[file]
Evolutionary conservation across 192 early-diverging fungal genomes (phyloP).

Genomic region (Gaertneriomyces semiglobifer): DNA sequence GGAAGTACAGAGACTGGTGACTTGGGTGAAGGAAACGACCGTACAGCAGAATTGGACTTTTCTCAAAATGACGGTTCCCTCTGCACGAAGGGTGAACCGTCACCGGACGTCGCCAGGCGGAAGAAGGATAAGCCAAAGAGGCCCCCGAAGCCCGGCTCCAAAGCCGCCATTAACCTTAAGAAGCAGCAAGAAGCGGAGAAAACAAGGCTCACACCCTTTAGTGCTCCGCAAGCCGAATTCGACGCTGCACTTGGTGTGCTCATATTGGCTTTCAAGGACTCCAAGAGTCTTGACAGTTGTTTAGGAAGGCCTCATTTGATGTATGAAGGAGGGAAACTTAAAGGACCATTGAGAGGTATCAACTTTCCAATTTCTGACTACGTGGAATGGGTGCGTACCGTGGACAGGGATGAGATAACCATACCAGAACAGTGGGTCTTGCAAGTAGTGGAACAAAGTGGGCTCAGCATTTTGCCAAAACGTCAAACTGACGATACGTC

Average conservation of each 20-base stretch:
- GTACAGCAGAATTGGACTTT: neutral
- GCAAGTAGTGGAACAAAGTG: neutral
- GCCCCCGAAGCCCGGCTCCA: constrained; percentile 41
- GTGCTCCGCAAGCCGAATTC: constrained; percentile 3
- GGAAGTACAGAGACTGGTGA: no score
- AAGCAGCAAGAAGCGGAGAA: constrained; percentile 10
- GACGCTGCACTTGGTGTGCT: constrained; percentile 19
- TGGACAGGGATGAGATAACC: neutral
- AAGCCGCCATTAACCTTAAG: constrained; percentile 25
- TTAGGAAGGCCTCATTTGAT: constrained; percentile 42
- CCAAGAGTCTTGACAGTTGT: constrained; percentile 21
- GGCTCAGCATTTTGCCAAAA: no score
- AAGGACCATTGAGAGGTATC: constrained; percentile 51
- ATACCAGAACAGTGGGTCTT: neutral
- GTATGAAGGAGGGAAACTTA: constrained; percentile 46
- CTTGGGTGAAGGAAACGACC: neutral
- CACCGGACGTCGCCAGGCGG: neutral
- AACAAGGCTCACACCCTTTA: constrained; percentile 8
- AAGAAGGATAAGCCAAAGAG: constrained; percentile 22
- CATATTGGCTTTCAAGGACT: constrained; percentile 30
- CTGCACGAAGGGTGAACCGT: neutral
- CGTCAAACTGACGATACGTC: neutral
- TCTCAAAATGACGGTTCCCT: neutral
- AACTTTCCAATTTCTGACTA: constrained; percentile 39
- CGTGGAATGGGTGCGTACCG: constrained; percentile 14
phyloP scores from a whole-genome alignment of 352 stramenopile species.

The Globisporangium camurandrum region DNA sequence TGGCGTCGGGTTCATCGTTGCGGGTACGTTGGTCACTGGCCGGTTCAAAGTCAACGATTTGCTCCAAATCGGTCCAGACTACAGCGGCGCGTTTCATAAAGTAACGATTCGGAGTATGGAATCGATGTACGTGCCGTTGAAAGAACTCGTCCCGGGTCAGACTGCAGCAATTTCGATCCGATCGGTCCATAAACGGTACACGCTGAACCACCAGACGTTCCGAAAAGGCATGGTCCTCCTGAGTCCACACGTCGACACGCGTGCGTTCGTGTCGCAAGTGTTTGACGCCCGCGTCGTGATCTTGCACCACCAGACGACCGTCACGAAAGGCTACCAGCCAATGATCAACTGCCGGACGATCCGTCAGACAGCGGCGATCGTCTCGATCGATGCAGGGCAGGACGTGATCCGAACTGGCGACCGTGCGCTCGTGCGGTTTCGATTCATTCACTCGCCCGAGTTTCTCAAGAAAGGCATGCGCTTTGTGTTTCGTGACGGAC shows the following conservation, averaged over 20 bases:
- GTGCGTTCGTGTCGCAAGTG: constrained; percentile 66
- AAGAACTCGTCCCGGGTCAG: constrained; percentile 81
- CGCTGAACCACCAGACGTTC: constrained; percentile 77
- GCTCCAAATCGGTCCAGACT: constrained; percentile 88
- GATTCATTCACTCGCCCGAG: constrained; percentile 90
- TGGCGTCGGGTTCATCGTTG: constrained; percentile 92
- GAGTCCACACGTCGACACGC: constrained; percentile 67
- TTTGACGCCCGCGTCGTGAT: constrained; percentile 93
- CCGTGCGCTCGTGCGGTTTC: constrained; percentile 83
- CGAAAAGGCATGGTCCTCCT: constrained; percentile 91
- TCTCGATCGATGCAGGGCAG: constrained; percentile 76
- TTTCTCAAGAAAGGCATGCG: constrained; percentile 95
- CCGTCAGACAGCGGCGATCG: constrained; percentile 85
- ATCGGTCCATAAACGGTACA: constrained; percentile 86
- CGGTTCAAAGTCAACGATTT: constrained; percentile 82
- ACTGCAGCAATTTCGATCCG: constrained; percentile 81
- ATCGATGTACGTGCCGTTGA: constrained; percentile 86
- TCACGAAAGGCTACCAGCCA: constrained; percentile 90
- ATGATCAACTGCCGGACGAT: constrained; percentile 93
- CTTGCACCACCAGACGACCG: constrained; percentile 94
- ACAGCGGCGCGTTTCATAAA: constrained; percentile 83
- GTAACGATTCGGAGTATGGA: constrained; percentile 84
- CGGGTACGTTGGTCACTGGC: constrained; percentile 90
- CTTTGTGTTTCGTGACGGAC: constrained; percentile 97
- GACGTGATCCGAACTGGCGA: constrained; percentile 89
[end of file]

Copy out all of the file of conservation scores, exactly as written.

Evolutionary conservation across 192 early-diverging fungal genomes (phyloP).

Genomic region (Gaertneriomyces semiglobifer): DNA sequence GGAAGTACAGAGACTGGTGACTTGGGTGAAGGAAACGACCGTACAGCAGAATTGGACTTTTCTCAAAATGACGGTTCCCTCTGCACGAAGGGTGAACCGTCACCGGACGTCGCCAGGCGGAAGAAGGATAAGCCAAAGAGGCCCCCGAAGCCCGGCTCCAAAGCCGCCATTAACCTTAAGAAGCAGCAAGAAGCGGAGAAAACAAGGCTCACACCCTTTAGTGCTCCGCAAGCCGAATTCGACGCTGCACTTGGTGTGCTCATATTGGCTTTCAAGGACTCCAAGAGTCTTGACAGTTGTTTAGGAAGGCCTCATTTGATGTATGAAGGAGGGAAACTTAAAGGACCATTGAGAGGTATCAACTTTCCAATTTCTGACTACGTGGAATGGGTGCGTACCGTGGACAGGGATGAGATAACCATACCAGAACAGTGGGTCTTGCAAGTAGTGGAACAAAGTGGGCTCAGCATTTTGCCAAAACGTCAAACTGACGATACGTC

Average conservation of each 20-base stretch:
- GTACAGCAGAATTGGACTTT: neutral
- GCAAGTAGTGGAACAAAGTG: neutral
- GCCCCCGAAGCCCGGCTCCA: constrained; percentile 41
- GTGCTCCGCAAGCCGAATTC: constrained; percentile 3
- GGAAGTACAGAGACTGGTGA: no score
- AAGCAGCAAGAAGCGGAGAA: constrained; percentile 10
- GACGCTGCACTTGGTGTGCT: constrained; percentile 19
- TGGACAGGGATGAGATAACC: neutral
- AAGCCGCCATTAACCTTAAG: constrained; percentile 25
- TTAGGAAGGCCTCATTTGAT: constrained; percentile 42
- CCAAGAGTCTTGACAGTTGT: constrained; percentile 21
- GGCTCAGCATTTTGCCAAAA: no score
- AAGGACCATTGAGAGGTATC: constrained; percentile 51
- ATACCAGAACAGTGGGTCTT: neutral
- GTATGAAGGAGGGAAACTTA: constrained; percentile 46
- CTTGGGTGAAGGAAACGACC: neutral
- CACCGGACGTCGCCAGGCGG: neutral
- AACAAGGCTCACACCCTTTA: constrained; percentile 8
- AAGAAGGATAAGCCAAAGAG: constrained; percentile 22
- CATATTGGCTTTCAAGGACT: constrained; percentile 30
- CTGCACGAAGGGTGAACCGT: neutral
- CGTCAAACTGACGATACGTC: neutral
- TCTCAAAATGACGGTTCCCT: neutral
- AACTTTCCAATTTCTGACTA: constrained; percentile 39
- CGTGGAATGGGTGCGTACCG: constrained; percentile 14
phyloP scores from a whole-genome alignment of 352 stramenopile species.

The Globisporangium camurandrum region DNA sequence TGGCGTCGGGTTCATCGTTGCGGGTACGTTGGTCACTGGCCGGTTCAAAGTCAACGATTTGCTCCAAATCGGTCCAGACTACAGCGGCGCGTTTCATAAAGTAACGATTCGGAGTATGGAATCGATGTACGTGCCGTTGAAAGAACTCGTCCCGGGTCAGACTGCAGCAATTTCGATCCGATCGGTCCATAAACGGTACACGCTGAACCACCAGACGTTCCGAAAAGGCATGGTCCTCCTGAGTCCACACGTCGACACGCGTGCGTTCGTGTCGCAAGTGTTTGACGCCCGCGTCGTGATCTTGCACCACCAGACGACCGTCACGAAAGGCTACCAGCCAATGATCAACTGCCGGACGATCCGTCAGACAGCGGCGATCGTCTCGATCGATGCAGGGCAGGACGTGATCCGAACTGGCGACCGTGCGCTCGTGCGGTTTCGATTCATTCACTCGCCCGAGTTTCTCAAGAAAGGCATGCGCTTTGTGTTTCGTGACGGAC shows the following conservation, averaged over 20 bases:
- GTGCGTTCGTGTCGCAAGTG: constrained; percentile 66
- AAGAACTCGTCCCGGGTCAG: constrained; percentile 81
- CGCTGAACCACCAGACGTTC: constrained; percentile 77
- GCTCCAAATCGGTCCAGACT: constrained; percentile 88
- GATTCATTCACTCGCCCGAG: constrained; percentile 90
- TGGCGTCGGGTTCATCGTTG: constrained; percentile 92
- GAGTCCACACGTCGACACGC: constrained; percentile 67
- TTTGACGCCCGCGTCGTGAT: constrained; percentile 93
- CCGTGCGCTCGTGCGGTTTC: constrained; percentile 83
- CGAAAAGGCATGGTCCTCCT: constrained; percentile 91
- TCTCGATCGATGCAGGGCAG: constrained; percentile 76
- TTTCTCAAGAAAGGCATGCG: constrained; percentile 95
- CCGTCAGACAGCGGCGATCG: constrained; percentile 85
- ATCGGTCCATAAACGGTACA: constrained; percentile 86
- CGGTTCAAAGTCAACGATTT: constrained; percentile 82
- ACTGCAGCAATTTCGATCCG: constrained; percentile 81
- ATCGATGTACGTGCCGTTGA: constrained; percentile 86
- TCACGAAAGGCTACCAGCCA: constrained; percentile 90
- ATGATCAACTGCCGGACGAT: constrained; percentile 93
- CTTGCACCACCAGACGACCG: constrained; percentile 94
- ACAGCGGCGCGTTTCATAAA: constrained; percentile 83
- GTAACGATTCGGAGTATGGA: constrained; percentile 84
- CGGGTACGTTGGTCACTGGC: constrained; percentile 90
- CTTTGTGTTTCGTGACGGAC: constrained; percentile 97
- GACGTGATCCGAACTGGCGA: constrained; percentile 89